Everyone seems to think that the Dark Tangent is making a political statement uninviting the feds to DEF CON. Maybe, but there's nothing political in his message. Whatever politics you read into it are those you brought with you.
People who run things, from corporate CEOs to con organizers, learn to keep themselves above the fray. They spend a lot of effort heading off conflict before it has a chance to start. They don't take sides. Those who are wedded to their side are sometimes unable to recognize this impartiality.
A highly visible fed presence is likely to trigger conflict with people upset over Snowden-gate. From shouting matches, to physical violence, to "hack the fed", something bad might occur. Or, simply attendees will choose to stay away. Any reasonable conference organizer, be they pro-fed or anti-fed, would want to reduce the likelihood of this conflict.
The easiest way to do this is by reducing the number of feds at DEF CON, by asking them not to come. This is horribly unfair to them, of course, since they aren't the ones who would be starting these fights. But here's the thing: it's not a fed convention but a hacker party. The feds don't have a right to be there -- the hackers do. If bad behaving hackers are going to stir up trouble with innocent feds, it's still the feds who have to go.
I disagree with you :)
What about feds that are hackers?
"we don't do politics" IS a political statement. Dialectics, you know. Full of traps.
How is this apolitical? Whether it's fights caused by hackers who have been abused (and they have been, the same way everyone has) as part of the event politics, or fights caused by feds attempting to serve warrants (which they would do), it's all about "this group has reason to be angry, and this other group has no reason to do other than swat the angry people except a piece of paper the Justices have used as toilet paper". This is the pre-Stonewall condition, if I might be permitted to make a civil rights comparison. And the number of hackers either does or does not match or exceed the number of feds. So, the feds can either swamp the party, or they can be at risk if they go. The party organizers don't want it swamped.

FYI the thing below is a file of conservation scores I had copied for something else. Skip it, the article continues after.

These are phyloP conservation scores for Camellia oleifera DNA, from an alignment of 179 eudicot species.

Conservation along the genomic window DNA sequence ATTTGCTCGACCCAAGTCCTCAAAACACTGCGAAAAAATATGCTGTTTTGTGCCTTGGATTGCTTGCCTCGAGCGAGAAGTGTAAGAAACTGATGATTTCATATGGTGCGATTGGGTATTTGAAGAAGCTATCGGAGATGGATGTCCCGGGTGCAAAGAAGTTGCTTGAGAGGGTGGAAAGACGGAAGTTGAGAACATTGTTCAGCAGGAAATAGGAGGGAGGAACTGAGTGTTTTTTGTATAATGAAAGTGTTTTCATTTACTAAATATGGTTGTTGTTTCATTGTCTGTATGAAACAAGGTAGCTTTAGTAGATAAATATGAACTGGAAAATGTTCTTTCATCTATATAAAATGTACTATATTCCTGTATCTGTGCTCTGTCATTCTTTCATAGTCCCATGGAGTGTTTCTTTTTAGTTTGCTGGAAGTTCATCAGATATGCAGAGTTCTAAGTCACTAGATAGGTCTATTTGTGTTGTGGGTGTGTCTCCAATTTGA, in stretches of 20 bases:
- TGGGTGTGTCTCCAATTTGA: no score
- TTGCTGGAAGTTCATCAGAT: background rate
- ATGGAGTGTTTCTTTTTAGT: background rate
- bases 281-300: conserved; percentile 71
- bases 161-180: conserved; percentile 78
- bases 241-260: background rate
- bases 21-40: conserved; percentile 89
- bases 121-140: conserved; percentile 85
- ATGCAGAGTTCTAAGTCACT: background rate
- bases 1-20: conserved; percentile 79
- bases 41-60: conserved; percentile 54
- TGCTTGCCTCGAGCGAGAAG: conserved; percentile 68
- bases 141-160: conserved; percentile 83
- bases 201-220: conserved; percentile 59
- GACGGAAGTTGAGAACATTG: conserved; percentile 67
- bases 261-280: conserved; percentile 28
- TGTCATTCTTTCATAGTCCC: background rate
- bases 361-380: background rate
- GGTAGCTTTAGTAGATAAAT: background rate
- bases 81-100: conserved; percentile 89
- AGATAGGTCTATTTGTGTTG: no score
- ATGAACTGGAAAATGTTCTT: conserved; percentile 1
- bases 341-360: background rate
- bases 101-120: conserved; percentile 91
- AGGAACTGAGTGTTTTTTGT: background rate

Make no mistake, even the reasons you say are political. They are based on what the organizers perceive possible or likely reactions based on the mostly libertarian & anarchist hacker culture, and mostly lawful neutral/evil motives ascribed to the members of government ordered and willing to secretly treat them like foreign powers that need to deal with US espionage. Nobody likes that, but feds don't defend their citizens from state-level abuses so their secrecy makes absolutely every one of them suspect.
The motives you cite are based on event/fandom politics, which only came about because of the national politics. This is a political ripple, a judgment that there are people who are so angry that they could form a mob against an unprotected fed, and a judgment that the feds will be much less safe this year if they show.
So, ultimately, your central argument is undermined, but can be made legitimate by saying "not directly political against the feds, but definitely reactive to the mood of the non-fed people participating and the situation's volatility with those peoples' willingness to fight for their freedoms against all enemies, foreign and domestic."
Which makes this a political statement about the hackers, more than the feds.
Robert Graham is correct I think. Last thing DefCon needs are emotional confrontations over political issues.
I agree with Robert that the probable primary motivation for Moss' stand is to avoid unnecessary confrontations during the event.
However, it IS still a political situation. Because the ball is now in the Feds court. Do they come anyway and disrespect the event organizers? Do they come and then NOT LIE about the NSA invasive programs like General Alexander is now proven to have lied in the past?
I also agree with Robert that Defcon is a hacker conference, not a Fed conference. Few people would complain if the event organizers exercised their right to exclude neo-Nazis. The comparison with the NSA is now clearly apt.
There have been talks at infosec conferences before about "the dark side of infosec". Then there was the HBGary Federal incident. It is appropriate to raise these sorts of questions now.
The people dropping out of Defcon as a result of this are people who are effectively proclaiming their support for an oppressive and invasive government. It's not just about "inclusiveness". And that stance will taint them in the future.
Not just avoiding confrontation, but also trying to keep the message on-target. The media circus notwithstanding, there are lots of interesting things to talk about having nothing to do with who is reading your email. This brouhaha will resolve itself one way or another over the next few months, but the question of how best to discover the next great hack will always be interesting...
...it would be a shame for a bunch of techo weenie hackers to receive an ass whooping from a Fed
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